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Annual Case Competition to Facilitate Interprofessional Collaboration and Communication

Megan Hotchkiss, PT, DPT, Jana Waller, MS, CCC-SLP, and Karen Edwards, MHA, PhD

Ithaca College


  • Describe the value of case competitions as a method to implement IPE across multiple health professions programs.
  • Recognize the importance of community involvement in IPE learning experiences to promote student engagement and development.


Background & Purpose: Interprofessional education (IPE) occurs when students learn about, from, and with each other.1 Health professionals collaborate to provide high quality care, solve health problems, and improve systems of delivery; making the need for IPE apparent. IPE is often implemented by bringing students of various disciplines together to discuss hypothetical cases or educational sessions about other professions.2 True IPE, however, occurs when students are active participants in learning about other disciplines and teaching about their own.1 Case competitions (CC) are an innovative approach to true IPE and offer a unique approach to highlighting the complex nature of collaboration across health disciplines.2,3 While originally a concept in business schools, CC provide a unique method of integrating IPE by promoting interdisciplinary collaboration, problem solving, and communication around a real-world health problem.2 

Methods: Two annual case competitions (CC) were held with 69 health professions students participating (24 in 2020, 45 in 2021) representing 10 health profession majors. Interprofessional teams of 3-4 students collaborated to solve an actual problem presented by a community stakeholder in a time-bounded competition judged by community health professionals. On day 1, a case relevant to the community with background data was provided to the teams. Teams had 48 hours to develop a feasible solution with actionable terms; teams were provided an expert consultant to assist in their idea development. On the final day, teams presented their proposals to a panel of judges. Students completed the Interprofessional Socialization and Value Scale (ISVS) both pre- and post-CC, as well as, 3 open-ended questions post-CC. These methods measure changes related to the Interprofessional Education Collaborative (IPEC) competencies 3 (communication) and 4 (teamwork). These competencies relate to communication and teamwork among disciplines. A focus group was also utilized to offer reflections on the experience.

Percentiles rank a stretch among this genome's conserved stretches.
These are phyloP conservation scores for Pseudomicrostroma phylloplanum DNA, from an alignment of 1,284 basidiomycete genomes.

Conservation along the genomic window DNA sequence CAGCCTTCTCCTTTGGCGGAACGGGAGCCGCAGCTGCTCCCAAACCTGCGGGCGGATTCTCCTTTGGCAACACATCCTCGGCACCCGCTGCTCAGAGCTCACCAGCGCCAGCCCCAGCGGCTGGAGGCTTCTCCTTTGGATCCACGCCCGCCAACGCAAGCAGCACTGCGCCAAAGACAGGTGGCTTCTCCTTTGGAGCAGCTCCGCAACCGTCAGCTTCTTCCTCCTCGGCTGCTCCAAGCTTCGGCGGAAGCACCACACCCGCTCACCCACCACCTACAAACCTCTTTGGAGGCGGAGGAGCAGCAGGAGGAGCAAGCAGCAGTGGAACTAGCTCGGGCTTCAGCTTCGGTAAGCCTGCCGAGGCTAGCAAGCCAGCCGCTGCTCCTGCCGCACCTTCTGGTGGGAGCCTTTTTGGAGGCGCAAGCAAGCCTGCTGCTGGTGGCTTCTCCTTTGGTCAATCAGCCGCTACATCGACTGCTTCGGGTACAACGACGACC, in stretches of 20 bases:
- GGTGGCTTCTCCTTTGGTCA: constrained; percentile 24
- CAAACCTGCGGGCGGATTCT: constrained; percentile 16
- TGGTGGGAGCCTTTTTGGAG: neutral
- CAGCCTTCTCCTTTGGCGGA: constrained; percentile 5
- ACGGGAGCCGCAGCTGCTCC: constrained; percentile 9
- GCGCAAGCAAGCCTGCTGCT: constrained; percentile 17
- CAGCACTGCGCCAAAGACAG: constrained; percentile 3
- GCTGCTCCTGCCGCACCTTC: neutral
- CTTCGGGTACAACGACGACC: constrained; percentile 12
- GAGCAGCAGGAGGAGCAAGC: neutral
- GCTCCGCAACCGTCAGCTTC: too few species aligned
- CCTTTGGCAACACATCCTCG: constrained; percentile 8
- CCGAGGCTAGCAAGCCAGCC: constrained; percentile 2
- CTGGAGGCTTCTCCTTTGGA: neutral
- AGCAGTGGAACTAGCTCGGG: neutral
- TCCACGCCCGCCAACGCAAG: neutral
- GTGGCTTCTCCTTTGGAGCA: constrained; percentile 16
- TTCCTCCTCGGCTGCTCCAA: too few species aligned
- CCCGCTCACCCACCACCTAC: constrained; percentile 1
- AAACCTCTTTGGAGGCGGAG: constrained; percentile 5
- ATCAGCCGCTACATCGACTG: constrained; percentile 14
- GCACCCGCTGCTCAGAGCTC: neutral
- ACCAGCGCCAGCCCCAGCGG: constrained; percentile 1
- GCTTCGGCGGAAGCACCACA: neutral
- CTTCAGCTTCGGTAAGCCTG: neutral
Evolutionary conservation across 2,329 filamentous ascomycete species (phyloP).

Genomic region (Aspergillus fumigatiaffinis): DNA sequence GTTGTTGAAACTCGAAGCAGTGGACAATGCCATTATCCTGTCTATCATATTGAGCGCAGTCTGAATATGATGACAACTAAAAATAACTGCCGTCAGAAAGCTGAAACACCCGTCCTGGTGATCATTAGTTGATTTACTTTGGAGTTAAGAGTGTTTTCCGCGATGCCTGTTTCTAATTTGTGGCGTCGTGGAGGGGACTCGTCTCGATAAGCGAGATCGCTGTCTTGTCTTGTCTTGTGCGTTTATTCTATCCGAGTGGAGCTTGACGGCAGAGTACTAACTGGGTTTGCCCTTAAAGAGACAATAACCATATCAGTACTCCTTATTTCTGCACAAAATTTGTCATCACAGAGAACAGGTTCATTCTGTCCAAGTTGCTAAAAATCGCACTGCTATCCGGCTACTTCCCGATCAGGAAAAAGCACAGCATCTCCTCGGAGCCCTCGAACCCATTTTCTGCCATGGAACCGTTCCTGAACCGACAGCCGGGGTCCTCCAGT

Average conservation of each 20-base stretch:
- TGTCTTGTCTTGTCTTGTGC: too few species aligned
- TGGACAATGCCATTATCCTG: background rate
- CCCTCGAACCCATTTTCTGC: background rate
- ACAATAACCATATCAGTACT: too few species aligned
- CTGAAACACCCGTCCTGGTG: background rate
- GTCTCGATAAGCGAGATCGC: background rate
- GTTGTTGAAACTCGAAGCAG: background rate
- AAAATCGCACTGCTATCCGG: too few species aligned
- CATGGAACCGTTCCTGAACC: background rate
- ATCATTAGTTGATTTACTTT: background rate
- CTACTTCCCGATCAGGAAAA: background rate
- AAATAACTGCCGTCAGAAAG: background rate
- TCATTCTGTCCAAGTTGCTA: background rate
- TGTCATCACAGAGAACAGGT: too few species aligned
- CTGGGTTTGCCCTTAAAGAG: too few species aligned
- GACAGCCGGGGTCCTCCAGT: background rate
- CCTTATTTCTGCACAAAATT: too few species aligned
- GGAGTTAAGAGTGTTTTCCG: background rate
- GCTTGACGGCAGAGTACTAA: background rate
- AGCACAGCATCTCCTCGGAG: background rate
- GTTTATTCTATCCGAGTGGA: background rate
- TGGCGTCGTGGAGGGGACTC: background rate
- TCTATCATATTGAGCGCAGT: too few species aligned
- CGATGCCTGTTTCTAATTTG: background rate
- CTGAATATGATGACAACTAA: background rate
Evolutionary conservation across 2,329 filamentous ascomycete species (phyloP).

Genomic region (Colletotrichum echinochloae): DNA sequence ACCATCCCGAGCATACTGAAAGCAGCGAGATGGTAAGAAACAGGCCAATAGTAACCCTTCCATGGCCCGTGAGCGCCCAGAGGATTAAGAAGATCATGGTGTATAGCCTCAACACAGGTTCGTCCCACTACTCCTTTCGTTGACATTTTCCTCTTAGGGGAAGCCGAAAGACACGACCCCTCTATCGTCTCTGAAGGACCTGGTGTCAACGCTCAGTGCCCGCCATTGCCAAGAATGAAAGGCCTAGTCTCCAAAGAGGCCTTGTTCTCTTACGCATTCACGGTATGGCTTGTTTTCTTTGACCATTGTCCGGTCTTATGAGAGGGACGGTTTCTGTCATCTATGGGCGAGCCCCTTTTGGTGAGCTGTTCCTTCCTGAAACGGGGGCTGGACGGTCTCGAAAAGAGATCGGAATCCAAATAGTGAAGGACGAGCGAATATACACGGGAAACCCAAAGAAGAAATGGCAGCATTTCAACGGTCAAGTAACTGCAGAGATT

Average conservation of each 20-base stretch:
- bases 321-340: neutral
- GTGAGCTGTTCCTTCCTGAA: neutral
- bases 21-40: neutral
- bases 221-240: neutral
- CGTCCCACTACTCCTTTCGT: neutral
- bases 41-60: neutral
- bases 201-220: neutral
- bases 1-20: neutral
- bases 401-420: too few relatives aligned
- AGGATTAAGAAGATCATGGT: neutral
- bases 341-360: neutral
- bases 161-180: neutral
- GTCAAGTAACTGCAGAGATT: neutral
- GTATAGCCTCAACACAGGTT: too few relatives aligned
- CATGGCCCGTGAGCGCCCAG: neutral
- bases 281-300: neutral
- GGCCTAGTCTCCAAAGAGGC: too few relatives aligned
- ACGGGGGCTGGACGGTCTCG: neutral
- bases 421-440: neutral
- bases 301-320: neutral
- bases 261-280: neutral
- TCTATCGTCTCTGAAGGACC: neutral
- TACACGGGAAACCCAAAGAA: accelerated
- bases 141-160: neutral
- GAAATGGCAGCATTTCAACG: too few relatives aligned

Results: 45 students completed the pre-CC ISVS, 35 students completed the post-CC ISVS. Open-ended responses demonstrated themes of increased confidence working with individuals from other disciplines, discovering varying perspectives, increased knowledge related to teamwork that may occur upon graduation. Students described a deeper understanding of other disciplines, their scope, and application to a broader health problem. A theme of recognition emerged as students saw the relevance of IPE in their future careers. Students felt limited in their ability to participate in IPE when it occurs outside of structured curricula. 

Discussion: Interprofessional collaboration is a vital component of all health professions, however, creating opportunities for students to practice and develop the skills to collaborate effectively can be challenging. CC provide an environment for students to not only learn about other disciplines, but from peers within those disciplines while working in a limited timeline to solve an actual health problem. This setting is more representative of future practice than current didactic approaches. This method of IPE, this annual CC provides a model on how to engage students in meaningful interprofessional collaboration. It allows for authentic discovery and serves to transform the landscape of healthcare and outcomes for individuals, their families, and communities.

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